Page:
1. Explain the importance of the war in the air to the final outcome of ...

    Bad weather and poor navigation also played a part. This all resulted in the Germans having to phase out Zeppelins by early 1917. The work planes did on the Western Front contributed to the war effort in small but effective ways, spotting artillery batteries, machine gun posts and other things.

  2. How far can Germany be held responsible for WWI?

    Leslie factors in however that Austria-Hungary used the assassination ad a means to settle accounts with Serbia, brining in Germany in a plea for prevention of Russian intervention. Nonetheless, he places more fault on Germany who he thinks saw the war with Serbia as secondary to the struggle with Russia,

  1. Causes of WWI

    Many Serbs, though, thought that Bosnia belonged to them and were prepared to fight that Austrians to get it. The car stopped and reversed. The driver had missed a turning.

  2. Analyse the Strengths and Weaknesses of the Versailles Settlement.

    Craters, barbed wire, trenches, corpses and grief were stacked high over France's farmlands and towns. The British and Americans sought lofty, abstract goals such as 'freedom', 'the righting of injustice' : not as easy to achieve as the purity of aspiration to fulfillment.2 France's demands and requirements, at least moved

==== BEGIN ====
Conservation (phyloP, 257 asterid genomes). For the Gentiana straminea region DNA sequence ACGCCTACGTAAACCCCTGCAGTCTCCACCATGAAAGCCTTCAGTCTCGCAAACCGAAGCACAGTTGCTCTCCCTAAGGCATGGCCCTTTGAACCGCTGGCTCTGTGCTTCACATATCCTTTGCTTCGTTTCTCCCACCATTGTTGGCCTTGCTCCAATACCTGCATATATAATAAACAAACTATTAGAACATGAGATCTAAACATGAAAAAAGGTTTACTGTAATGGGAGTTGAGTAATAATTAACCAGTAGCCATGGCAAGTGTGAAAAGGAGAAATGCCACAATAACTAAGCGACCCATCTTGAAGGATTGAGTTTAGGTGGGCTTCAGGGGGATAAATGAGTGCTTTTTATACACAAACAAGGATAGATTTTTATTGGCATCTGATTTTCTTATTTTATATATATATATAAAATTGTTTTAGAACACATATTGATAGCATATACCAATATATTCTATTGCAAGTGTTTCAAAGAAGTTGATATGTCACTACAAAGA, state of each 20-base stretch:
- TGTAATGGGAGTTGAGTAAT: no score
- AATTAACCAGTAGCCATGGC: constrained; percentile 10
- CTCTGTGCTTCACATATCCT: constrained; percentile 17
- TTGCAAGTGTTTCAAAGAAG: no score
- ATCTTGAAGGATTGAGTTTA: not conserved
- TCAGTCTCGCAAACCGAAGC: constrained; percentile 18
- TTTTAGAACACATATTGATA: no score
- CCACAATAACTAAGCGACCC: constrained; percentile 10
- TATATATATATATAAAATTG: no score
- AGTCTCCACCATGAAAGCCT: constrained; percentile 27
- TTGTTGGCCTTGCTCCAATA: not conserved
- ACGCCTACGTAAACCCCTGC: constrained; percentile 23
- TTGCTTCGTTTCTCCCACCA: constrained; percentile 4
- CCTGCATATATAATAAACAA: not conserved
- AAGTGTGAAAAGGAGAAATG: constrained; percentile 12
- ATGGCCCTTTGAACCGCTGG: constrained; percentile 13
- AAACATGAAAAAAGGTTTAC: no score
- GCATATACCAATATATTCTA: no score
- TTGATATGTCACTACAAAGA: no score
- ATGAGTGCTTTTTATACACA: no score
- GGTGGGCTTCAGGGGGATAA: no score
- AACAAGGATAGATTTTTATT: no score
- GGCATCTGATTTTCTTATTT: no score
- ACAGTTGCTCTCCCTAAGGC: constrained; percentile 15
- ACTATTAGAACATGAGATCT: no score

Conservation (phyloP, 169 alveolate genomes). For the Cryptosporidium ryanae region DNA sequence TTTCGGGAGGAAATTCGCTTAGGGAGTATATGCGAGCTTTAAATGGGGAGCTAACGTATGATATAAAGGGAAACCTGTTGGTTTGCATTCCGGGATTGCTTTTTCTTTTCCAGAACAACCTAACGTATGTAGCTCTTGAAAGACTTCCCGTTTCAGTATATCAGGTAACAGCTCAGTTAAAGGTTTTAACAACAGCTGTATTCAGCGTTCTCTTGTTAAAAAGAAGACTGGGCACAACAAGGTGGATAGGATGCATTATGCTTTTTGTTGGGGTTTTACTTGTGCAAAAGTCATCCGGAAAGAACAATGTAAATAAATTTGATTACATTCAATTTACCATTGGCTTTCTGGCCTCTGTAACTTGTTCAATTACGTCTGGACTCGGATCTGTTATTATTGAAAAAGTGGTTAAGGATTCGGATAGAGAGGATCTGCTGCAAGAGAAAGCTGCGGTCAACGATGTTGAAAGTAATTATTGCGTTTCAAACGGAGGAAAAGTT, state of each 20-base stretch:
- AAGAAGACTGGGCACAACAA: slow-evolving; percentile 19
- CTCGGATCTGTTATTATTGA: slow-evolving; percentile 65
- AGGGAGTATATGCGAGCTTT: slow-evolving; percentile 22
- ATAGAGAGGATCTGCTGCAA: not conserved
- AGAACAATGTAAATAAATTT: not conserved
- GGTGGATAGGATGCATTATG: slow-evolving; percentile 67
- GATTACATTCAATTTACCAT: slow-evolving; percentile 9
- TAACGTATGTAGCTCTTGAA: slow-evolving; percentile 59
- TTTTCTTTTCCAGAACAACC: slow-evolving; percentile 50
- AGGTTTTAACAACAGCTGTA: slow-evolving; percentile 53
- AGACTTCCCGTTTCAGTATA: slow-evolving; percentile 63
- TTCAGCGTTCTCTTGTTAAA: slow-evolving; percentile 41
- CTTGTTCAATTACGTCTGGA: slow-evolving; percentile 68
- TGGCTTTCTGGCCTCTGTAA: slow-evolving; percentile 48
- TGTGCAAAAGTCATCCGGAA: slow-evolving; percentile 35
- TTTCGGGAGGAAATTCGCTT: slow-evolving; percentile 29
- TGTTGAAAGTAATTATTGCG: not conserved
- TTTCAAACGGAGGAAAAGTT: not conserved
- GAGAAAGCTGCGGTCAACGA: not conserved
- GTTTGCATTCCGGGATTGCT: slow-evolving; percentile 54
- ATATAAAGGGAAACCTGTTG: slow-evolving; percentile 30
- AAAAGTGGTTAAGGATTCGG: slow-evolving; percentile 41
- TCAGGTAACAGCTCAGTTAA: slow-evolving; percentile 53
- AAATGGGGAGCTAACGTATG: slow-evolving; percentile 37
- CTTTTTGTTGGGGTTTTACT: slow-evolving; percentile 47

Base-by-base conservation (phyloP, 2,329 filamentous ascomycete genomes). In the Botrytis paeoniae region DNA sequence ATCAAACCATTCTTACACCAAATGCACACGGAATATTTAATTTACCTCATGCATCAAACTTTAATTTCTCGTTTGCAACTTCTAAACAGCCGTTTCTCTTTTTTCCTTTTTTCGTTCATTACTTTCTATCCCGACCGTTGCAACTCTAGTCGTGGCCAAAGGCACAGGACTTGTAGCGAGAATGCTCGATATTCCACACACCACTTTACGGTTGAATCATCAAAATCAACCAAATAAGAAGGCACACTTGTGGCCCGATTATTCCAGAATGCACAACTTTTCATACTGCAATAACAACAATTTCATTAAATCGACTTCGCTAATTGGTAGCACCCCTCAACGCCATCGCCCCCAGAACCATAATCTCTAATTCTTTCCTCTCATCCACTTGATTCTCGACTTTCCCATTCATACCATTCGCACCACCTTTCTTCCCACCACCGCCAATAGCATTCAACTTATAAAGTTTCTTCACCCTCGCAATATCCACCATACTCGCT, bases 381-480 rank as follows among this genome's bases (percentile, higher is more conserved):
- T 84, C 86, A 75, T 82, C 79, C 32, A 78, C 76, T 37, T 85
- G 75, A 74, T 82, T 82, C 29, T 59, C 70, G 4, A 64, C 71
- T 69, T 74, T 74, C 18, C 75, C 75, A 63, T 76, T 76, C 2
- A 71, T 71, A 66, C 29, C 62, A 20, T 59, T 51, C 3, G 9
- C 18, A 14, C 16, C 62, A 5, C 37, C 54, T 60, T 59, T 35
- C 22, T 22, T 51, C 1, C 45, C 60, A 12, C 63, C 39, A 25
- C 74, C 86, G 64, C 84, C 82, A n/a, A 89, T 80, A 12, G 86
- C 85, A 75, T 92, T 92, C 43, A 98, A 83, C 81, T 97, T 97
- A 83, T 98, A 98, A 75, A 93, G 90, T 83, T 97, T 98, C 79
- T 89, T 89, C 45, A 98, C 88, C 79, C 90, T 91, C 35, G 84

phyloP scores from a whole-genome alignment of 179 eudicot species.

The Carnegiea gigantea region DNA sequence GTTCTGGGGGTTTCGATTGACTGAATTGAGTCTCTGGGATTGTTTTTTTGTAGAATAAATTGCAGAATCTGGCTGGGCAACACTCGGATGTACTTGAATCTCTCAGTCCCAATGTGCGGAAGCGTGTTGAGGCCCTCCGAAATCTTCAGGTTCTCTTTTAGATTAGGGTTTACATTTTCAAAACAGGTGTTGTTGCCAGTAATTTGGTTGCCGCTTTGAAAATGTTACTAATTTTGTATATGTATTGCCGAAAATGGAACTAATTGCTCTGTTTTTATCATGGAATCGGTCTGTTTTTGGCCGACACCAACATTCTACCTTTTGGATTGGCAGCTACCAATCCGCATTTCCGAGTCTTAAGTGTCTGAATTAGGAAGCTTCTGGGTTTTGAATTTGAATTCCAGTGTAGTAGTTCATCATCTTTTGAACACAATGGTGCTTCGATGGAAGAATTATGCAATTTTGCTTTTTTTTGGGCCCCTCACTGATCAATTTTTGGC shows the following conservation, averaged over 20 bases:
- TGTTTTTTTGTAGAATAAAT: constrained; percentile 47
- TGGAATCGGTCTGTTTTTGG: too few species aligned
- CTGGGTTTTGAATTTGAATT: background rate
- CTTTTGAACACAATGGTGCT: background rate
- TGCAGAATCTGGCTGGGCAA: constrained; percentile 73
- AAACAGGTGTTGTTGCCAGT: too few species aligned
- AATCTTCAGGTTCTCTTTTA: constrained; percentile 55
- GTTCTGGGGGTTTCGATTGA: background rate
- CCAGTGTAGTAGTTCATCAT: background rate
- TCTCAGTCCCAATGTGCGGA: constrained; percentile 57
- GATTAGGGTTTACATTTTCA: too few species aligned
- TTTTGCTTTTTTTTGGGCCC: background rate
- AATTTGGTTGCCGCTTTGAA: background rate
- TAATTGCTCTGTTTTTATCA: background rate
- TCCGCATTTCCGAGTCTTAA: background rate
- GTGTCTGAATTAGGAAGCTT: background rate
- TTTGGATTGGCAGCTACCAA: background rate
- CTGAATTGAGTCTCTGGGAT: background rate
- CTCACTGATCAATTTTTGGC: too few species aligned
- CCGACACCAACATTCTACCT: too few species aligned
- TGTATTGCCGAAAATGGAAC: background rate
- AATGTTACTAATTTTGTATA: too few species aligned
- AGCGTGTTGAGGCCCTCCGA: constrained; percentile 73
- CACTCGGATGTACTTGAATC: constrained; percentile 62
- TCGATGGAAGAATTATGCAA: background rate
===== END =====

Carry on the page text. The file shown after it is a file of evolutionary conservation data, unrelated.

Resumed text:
1. Was Field Marshall Douglas Haig more important that the allied blockade of German naval ...

    He believed that the shock of the French at losing there ally would be so great that they would surrender. At 9:40, storm troopers attacked. Such was their preparation that these men had maps of British positions sewn into the sleeves of there uniform.

  2. What is the most important reason for the Allies victory in the First World ...

    even though they were neutral at that time. This source is reliable as it is an official website that is designed for education. The source above tells us the British had more weapons as the Americans and the British were trading.

  • Over 160,000 pieces
    of student written work
  • Annotated by
    experienced teachers
  • Ideas and feedback to
    improve your own work